With all our exciting success stories of the advancements in functional printing, there is still one area that we haven’t yet gotten into: printed interior! In this field of application, printers have to follow different rules that we summarize in our article.
3D printing is one of the future technologies to watch and a drupa favorite. Be it printing medical supplies, power sector or architecture – its wide field of application always supplies us with new interesting stories and developments to report on. These days, even 3D-printed furniture is a thing. But 3D-printed interior is not the only market on the rise everyone should watch right now. After all, companies that focus on long-established processes also support the furnishing industry. Printed interior provides customers with the opportunity to customize off-the-shelf items to match their own personal aesthetic and fit their needs perfectly. What printers have to consider when entering the market is something that we haven’t quite touched on yet.
Discovering New Territory
Therefore, we now leave it to Simon Pless, CEO of German large format printer Erler+Pless GmbH, to share what challenges they had to tackle when venturing into the area of interior design. In an article for print.de he says that while the company might have already been established and experienced as a printer of graphics and advertising prints, none of that knowledge came in handy in this new discipline. They had to dip their toes into construction and look for other things than just high visual quality and lightfastness. Going from a design to the finished product could take them up to two years in conceptualising and constructing.
The Rules Of Construction
Since an item of furniture might not be replaced in years, the topic of warranty is an important aspect for every piece of interior, be it widely available commercial items, 3D printed furniture or individually modified printed interior. Therefore, it is also important to observe the rules and standards already set in the building industry, since printed interior has to match up to other constructed interior to compete or even be approved to enter circulation. And of course, since this is part of the construction business, a printer would need the appropriate construction certificates – the usual print industry certification will be of no use here!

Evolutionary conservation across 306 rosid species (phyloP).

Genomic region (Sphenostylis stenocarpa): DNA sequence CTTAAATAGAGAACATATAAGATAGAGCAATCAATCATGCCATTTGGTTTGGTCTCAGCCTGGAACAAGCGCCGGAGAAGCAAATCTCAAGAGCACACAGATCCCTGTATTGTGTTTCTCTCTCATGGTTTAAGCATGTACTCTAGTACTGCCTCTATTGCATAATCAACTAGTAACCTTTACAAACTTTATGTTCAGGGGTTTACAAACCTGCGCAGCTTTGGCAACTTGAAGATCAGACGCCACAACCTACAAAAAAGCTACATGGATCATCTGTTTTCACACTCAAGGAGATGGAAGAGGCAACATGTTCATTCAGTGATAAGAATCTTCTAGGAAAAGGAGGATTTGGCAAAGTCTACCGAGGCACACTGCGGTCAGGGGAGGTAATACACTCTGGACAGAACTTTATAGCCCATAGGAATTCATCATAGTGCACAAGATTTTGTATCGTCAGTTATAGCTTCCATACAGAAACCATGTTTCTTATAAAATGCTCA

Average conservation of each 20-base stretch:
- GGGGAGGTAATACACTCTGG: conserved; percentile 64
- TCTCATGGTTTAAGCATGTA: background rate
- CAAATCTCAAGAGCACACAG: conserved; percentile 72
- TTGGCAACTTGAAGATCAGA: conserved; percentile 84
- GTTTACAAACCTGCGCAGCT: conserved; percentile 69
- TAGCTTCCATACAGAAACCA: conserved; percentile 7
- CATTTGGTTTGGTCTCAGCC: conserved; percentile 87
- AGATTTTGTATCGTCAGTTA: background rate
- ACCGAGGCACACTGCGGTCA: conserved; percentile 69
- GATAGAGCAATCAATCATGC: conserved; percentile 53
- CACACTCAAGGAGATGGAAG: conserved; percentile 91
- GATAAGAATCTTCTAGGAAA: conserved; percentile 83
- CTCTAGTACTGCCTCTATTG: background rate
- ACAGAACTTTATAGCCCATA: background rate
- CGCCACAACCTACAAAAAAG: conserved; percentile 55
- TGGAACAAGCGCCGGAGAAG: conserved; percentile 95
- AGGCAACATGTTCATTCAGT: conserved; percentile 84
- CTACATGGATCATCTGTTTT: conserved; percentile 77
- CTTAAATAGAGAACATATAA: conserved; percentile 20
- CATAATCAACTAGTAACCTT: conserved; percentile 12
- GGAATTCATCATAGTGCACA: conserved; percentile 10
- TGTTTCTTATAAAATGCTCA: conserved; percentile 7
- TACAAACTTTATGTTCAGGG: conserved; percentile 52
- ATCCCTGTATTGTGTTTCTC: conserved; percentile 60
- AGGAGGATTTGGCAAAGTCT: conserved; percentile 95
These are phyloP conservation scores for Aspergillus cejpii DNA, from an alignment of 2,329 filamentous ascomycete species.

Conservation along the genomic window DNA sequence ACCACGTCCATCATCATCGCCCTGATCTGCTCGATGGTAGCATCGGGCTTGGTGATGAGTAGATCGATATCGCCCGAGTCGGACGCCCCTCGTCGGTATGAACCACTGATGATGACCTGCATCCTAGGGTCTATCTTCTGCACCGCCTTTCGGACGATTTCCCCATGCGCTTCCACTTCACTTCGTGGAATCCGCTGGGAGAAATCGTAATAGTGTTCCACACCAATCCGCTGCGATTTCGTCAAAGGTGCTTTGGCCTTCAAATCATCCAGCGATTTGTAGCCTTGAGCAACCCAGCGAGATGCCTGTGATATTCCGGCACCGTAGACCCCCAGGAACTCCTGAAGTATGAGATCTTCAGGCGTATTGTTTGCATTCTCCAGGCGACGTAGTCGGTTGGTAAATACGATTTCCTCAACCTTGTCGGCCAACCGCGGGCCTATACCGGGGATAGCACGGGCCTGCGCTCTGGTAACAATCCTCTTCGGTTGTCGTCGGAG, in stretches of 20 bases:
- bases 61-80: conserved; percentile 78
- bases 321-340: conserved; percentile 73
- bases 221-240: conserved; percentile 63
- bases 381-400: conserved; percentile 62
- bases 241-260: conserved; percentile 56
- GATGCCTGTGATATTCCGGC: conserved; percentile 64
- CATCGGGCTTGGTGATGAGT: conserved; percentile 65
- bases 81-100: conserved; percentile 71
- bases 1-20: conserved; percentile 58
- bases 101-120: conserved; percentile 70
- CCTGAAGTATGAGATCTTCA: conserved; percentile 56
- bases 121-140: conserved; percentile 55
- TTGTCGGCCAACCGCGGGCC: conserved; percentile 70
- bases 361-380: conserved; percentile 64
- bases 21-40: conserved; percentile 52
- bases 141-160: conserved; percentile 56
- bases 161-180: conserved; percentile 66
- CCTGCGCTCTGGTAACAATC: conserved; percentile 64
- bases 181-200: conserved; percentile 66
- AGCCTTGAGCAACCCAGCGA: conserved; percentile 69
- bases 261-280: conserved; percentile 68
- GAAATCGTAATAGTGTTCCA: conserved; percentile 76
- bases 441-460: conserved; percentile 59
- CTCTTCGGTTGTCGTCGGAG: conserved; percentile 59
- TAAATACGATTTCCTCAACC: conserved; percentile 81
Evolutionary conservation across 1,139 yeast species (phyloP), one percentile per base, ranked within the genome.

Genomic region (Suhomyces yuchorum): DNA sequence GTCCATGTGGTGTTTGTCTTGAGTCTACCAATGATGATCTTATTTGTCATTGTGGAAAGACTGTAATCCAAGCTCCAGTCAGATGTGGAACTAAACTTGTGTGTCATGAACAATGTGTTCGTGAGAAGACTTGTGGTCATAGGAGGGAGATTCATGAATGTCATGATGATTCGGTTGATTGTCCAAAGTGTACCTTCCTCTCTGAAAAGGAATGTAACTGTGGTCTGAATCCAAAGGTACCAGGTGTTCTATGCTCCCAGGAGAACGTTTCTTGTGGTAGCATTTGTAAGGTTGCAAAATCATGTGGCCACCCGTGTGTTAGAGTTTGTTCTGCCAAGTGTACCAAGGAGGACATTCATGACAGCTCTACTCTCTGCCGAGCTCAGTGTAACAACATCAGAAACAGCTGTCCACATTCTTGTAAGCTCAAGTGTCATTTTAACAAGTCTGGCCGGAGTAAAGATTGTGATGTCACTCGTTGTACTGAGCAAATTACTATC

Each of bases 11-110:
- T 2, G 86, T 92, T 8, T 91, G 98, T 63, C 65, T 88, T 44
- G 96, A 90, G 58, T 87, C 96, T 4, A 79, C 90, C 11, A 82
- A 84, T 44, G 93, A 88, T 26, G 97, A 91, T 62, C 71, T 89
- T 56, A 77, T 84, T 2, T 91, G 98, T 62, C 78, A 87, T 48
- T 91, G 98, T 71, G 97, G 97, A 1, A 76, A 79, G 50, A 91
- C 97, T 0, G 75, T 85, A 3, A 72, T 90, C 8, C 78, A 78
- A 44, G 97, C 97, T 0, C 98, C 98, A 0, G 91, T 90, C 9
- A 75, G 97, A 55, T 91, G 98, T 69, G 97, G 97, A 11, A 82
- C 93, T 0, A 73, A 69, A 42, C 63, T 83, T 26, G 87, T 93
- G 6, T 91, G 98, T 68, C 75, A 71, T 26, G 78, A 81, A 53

In working in the field of the building sector, new approaches and ideas are needed. The logistics of a construction site sure are different from the usual delivery of office supplies and magazines. Builders often work on several rooms on separate floors simultaneously and printers have to be able to supply all projects at once.
It’s Worth It
Erler+Pless customizes commercial items and turns them into one of a kind product, using their innovative print and design techniques. Wallpapers, cover materials for any sort of interior, vertical blinds, tabletops, lampshades – everything can be designs according to the customer’s wishes to create a coherent and harmonic interior design throughout. The company’s printed interior technology expands their product range to materials like glass, fabric and wood. But printed interior isn’t only a visual design choice, it can also be used to turn a normal wallpaper into a sound-insulating medium or adding an odor absorbent fabric.
In 2017, they won the Druck&Medien Award for three of their interior designs in large format printing. It is save to say that they have established themselves as one of the leading business to successfully implement printed interior into their portfolio. And they are not the only ones to advance in this field: Companies like Rebel Walls, Interiors Printed, 7Color and Glasposter are joining in as well, with customizable wallpapers and designs, while other manufacturers, like Hapytaly and Prints van Oranje B.V., are offering their costumers full space concepts.
What do you think are the biggest challenges when it comes to printed interior?